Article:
Grow Arugula – Even In The Summer Heat

arugula

One of the easiest crops you can grow in spring is arugula. However, once the weather turns warm, it becomes a bit trickier to grow it. Arugula loves spring weather and will thrive in cool soil. It’s not impossible to grow it as the temperatures begin to creep upwards, but it does take a little special effort to be successful.

Wild arugula is more heat resistant than common arugula, so it would be the best variety to grow in hotter weather. Arugula does not transplant well, so you will want to sow your seeds directly where you want it to grow. When attempting to grow arugula in hotter weather, you’ll probably want to grow it in a container so you can relocate the pot if necessary. Keep in mind, arugula can be eaten as a microgreen (in fact, it’s quite tasty as a microgreen) so you will probably want to harvest it at the smaller stages in hotter weather to keep it from going to flower too quickly.

Arugula is pretty forgiving. It doesn’t need extremely rich soil; moist yet well-drained soil can produce an abundant harvest. You’ll want to pay special attention to moisture and keep your arugula well hydrated during the warmer months.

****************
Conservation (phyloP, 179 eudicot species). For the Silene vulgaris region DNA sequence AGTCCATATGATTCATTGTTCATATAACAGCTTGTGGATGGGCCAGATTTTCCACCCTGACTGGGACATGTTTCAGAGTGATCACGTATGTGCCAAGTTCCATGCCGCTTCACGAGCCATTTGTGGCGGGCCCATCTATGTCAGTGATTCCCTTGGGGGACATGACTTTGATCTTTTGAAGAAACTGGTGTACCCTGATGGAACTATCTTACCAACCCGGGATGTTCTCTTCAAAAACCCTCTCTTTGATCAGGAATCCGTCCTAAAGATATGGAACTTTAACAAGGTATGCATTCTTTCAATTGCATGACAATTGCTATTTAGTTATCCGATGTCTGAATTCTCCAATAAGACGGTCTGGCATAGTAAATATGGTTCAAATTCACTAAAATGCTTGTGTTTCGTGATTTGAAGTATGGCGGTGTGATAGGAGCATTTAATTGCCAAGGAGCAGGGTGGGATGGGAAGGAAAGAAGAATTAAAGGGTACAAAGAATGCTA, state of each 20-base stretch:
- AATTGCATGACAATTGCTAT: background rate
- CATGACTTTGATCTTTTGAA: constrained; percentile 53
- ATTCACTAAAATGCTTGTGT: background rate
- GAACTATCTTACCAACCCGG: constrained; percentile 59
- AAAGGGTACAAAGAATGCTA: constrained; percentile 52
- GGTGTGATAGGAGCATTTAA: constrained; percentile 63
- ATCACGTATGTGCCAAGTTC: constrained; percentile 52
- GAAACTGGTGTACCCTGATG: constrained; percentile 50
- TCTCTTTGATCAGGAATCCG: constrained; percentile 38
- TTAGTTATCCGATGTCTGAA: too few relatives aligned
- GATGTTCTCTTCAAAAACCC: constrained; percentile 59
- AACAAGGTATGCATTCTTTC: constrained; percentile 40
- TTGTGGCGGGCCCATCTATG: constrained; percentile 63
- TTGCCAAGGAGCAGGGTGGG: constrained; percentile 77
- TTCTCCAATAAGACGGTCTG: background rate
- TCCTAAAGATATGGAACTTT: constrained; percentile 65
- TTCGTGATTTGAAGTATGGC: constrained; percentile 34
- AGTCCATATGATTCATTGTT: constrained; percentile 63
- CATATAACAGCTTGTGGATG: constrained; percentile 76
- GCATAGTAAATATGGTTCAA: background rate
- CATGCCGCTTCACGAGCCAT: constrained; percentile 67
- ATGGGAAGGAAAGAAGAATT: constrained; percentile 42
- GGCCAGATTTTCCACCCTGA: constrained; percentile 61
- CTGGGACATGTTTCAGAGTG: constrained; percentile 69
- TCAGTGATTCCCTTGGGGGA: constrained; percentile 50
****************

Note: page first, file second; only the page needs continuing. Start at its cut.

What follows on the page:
The Method
When summer arrives, arugula will begin to flower and will quickly turn bitter at this stage. When this happens, you should remove the spring crop of arugula and sow a new crop from seed immediately. To keep a continuous supply of young arugula leaves (microgreens) you will want to sow a new crop every 2-3 weeks throughout the summer growing season. Basically, you are harvesting and sowing at frequent intervals to enjoy the small and tender arugula leaves as much as possible.

Arugula plants have compact root systems so you can plant them very close together in a container. Place your container in the shade. Morning sun is okay, but afternoon shade is critical keep the plant from bolting. Keep well watered, and that’s about it!

In extremely hot climates, you may find that arugula is impossible to grow. That’s okay – give it a try, and if it fails, you can sow it again come fall and winter, depending on where you live.

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